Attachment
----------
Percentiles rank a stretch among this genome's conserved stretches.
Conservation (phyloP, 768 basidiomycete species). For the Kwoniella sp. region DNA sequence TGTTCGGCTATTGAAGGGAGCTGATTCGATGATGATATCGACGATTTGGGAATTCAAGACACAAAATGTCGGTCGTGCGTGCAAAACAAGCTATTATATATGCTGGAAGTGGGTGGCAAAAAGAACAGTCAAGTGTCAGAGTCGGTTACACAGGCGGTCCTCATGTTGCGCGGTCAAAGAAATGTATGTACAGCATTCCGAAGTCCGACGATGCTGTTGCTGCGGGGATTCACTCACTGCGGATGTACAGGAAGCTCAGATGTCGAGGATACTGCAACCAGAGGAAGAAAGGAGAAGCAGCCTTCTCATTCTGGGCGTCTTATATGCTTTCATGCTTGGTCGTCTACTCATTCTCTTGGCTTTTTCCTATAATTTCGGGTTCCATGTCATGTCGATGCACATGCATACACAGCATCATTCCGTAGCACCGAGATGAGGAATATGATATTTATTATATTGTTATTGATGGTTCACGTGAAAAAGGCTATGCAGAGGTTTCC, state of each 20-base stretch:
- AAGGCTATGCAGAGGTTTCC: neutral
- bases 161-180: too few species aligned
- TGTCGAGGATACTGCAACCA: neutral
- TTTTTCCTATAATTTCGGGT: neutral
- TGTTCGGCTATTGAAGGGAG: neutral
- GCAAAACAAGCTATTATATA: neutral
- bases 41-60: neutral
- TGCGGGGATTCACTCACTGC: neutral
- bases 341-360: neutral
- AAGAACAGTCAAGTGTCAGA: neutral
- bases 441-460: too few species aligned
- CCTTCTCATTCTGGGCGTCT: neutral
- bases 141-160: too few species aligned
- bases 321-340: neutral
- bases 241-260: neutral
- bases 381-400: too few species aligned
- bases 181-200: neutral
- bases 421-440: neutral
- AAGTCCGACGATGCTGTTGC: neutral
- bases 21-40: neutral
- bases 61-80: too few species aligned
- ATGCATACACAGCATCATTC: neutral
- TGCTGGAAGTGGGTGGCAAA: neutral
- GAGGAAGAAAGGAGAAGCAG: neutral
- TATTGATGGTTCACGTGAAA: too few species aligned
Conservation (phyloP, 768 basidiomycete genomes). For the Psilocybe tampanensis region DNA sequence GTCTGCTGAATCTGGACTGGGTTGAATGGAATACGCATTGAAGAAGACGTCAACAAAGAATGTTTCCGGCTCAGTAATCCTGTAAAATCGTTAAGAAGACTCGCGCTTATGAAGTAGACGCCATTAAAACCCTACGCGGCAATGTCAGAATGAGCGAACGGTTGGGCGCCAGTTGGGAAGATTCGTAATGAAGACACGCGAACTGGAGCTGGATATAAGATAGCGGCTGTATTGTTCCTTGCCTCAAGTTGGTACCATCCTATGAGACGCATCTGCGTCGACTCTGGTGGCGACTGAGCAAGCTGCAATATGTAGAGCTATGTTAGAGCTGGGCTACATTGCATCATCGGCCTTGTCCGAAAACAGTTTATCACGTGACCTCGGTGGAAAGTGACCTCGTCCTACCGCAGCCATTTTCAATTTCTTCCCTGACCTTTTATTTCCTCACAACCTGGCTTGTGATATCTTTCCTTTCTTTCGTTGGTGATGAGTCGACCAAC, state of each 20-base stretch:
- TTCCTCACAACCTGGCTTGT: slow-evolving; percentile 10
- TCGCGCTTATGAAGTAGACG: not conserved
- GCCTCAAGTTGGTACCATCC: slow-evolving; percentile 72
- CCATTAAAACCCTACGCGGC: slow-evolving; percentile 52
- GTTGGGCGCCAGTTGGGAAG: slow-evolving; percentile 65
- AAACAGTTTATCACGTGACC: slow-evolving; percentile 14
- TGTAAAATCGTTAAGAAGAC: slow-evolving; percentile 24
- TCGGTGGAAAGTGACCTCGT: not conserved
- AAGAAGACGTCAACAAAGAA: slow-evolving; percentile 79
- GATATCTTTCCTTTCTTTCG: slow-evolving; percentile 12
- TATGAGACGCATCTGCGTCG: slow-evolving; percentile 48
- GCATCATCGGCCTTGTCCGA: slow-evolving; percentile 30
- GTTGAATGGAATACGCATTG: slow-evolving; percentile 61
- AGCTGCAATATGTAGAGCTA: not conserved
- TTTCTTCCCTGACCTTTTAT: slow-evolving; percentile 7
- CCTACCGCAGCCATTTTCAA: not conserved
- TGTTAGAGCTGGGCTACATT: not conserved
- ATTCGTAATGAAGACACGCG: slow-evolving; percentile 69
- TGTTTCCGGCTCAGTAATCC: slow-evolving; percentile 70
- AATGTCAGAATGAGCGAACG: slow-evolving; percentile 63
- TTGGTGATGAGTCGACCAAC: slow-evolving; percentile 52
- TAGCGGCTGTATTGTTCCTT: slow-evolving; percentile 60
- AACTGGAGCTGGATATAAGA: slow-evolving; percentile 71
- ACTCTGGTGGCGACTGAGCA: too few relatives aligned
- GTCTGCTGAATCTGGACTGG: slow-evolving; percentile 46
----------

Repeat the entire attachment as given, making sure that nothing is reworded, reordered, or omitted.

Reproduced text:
Percentiles rank a stretch among this genome's conserved stretches.
Conservation (phyloP, 768 basidiomycete species). For the Kwoniella sp. region DNA sequence TGTTCGGCTATTGAAGGGAGCTGATTCGATGATGATATCGACGATTTGGGAATTCAAGACACAAAATGTCGGTCGTGCGTGCAAAACAAGCTATTATATATGCTGGAAGTGGGTGGCAAAAAGAACAGTCAAGTGTCAGAGTCGGTTACACAGGCGGTCCTCATGTTGCGCGGTCAAAGAAATGTATGTACAGCATTCCGAAGTCCGACGATGCTGTTGCTGCGGGGATTCACTCACTGCGGATGTACAGGAAGCTCAGATGTCGAGGATACTGCAACCAGAGGAAGAAAGGAGAAGCAGCCTTCTCATTCTGGGCGTCTTATATGCTTTCATGCTTGGTCGTCTACTCATTCTCTTGGCTTTTTCCTATAATTTCGGGTTCCATGTCATGTCGATGCACATGCATACACAGCATCATTCCGTAGCACCGAGATGAGGAATATGATATTTATTATATTGTTATTGATGGTTCACGTGAAAAAGGCTATGCAGAGGTTTCC, state of each 20-base stretch:
- AAGGCTATGCAGAGGTTTCC: neutral
- bases 161-180: too few species aligned
- TGTCGAGGATACTGCAACCA: neutral
- TTTTTCCTATAATTTCGGGT: neutral
- TGTTCGGCTATTGAAGGGAG: neutral
- GCAAAACAAGCTATTATATA: neutral
- bases 41-60: neutral
- TGCGGGGATTCACTCACTGC: neutral
- bases 341-360: neutral
- AAGAACAGTCAAGTGTCAGA: neutral
- bases 441-460: too few species aligned
- CCTTCTCATTCTGGGCGTCT: neutral
- bases 141-160: too few species aligned
- bases 321-340: neutral
- bases 241-260: neutral
- bases 381-400: too few species aligned
- bases 181-200: neutral
- bases 421-440: neutral
- AAGTCCGACGATGCTGTTGC: neutral
- bases 21-40: neutral
- bases 61-80: too few species aligned
- ATGCATACACAGCATCATTC: neutral
- TGCTGGAAGTGGGTGGCAAA: neutral
- GAGGAAGAAAGGAGAAGCAG: neutral
- TATTGATGGTTCACGTGAAA: too few species aligned
Conservation (phyloP, 768 basidiomycete genomes). For the Psilocybe tampanensis region DNA sequence GTCTGCTGAATCTGGACTGGGTTGAATGGAATACGCATTGAAGAAGACGTCAACAAAGAATGTTTCCGGCTCAGTAATCCTGTAAAATCGTTAAGAAGACTCGCGCTTATGAAGTAGACGCCATTAAAACCCTACGCGGCAATGTCAGAATGAGCGAACGGTTGGGCGCCAGTTGGGAAGATTCGTAATGAAGACACGCGAACTGGAGCTGGATATAAGATAGCGGCTGTATTGTTCCTTGCCTCAAGTTGGTACCATCCTATGAGACGCATCTGCGTCGACTCTGGTGGCGACTGAGCAAGCTGCAATATGTAGAGCTATGTTAGAGCTGGGCTACATTGCATCATCGGCCTTGTCCGAAAACAGTTTATCACGTGACCTCGGTGGAAAGTGACCTCGTCCTACCGCAGCCATTTTCAATTTCTTCCCTGACCTTTTATTTCCTCACAACCTGGCTTGTGATATCTTTCCTTTCTTTCGTTGGTGATGAGTCGACCAAC, state of each 20-base stretch:
- TTCCTCACAACCTGGCTTGT: slow-evolving; percentile 10
- TCGCGCTTATGAAGTAGACG: not conserved
- GCCTCAAGTTGGTACCATCC: slow-evolving; percentile 72
- CCATTAAAACCCTACGCGGC: slow-evolving; percentile 52
- GTTGGGCGCCAGTTGGGAAG: slow-evolving; percentile 65
- AAACAGTTTATCACGTGACC: slow-evolving; percentile 14
- TGTAAAATCGTTAAGAAGAC: slow-evolving; percentile 24
- TCGGTGGAAAGTGACCTCGT: not conserved
- AAGAAGACGTCAACAAAGAA: slow-evolving; percentile 79
- GATATCTTTCCTTTCTTTCG: slow-evolving; percentile 12
- TATGAGACGCATCTGCGTCG: slow-evolving; percentile 48
- GCATCATCGGCCTTGTCCGA: slow-evolving; percentile 30
- GTTGAATGGAATACGCATTG: slow-evolving; percentile 61
- AGCTGCAATATGTAGAGCTA: not conserved
- TTTCTTCCCTGACCTTTTAT: slow-evolving; percentile 7
- CCTACCGCAGCCATTTTCAA: not conserved
- TGTTAGAGCTGGGCTACATT: not conserved
- ATTCGTAATGAAGACACGCG: slow-evolving; percentile 69
- TGTTTCCGGCTCAGTAATCC: slow-evolving; percentile 70
- AATGTCAGAATGAGCGAACG: slow-evolving; percentile 63
- TTGGTGATGAGTCGACCAAC: slow-evolving; percentile 52
- TAGCGGCTGTATTGTTCCTT: slow-evolving; percentile 60
- AACTGGAGCTGGATATAAGA: slow-evolving; percentile 71
- ACTCTGGTGGCGACTGAGCA: too few relatives aligned
- GTCTGCTGAATCTGGACTGG: slow-evolving; percentile 46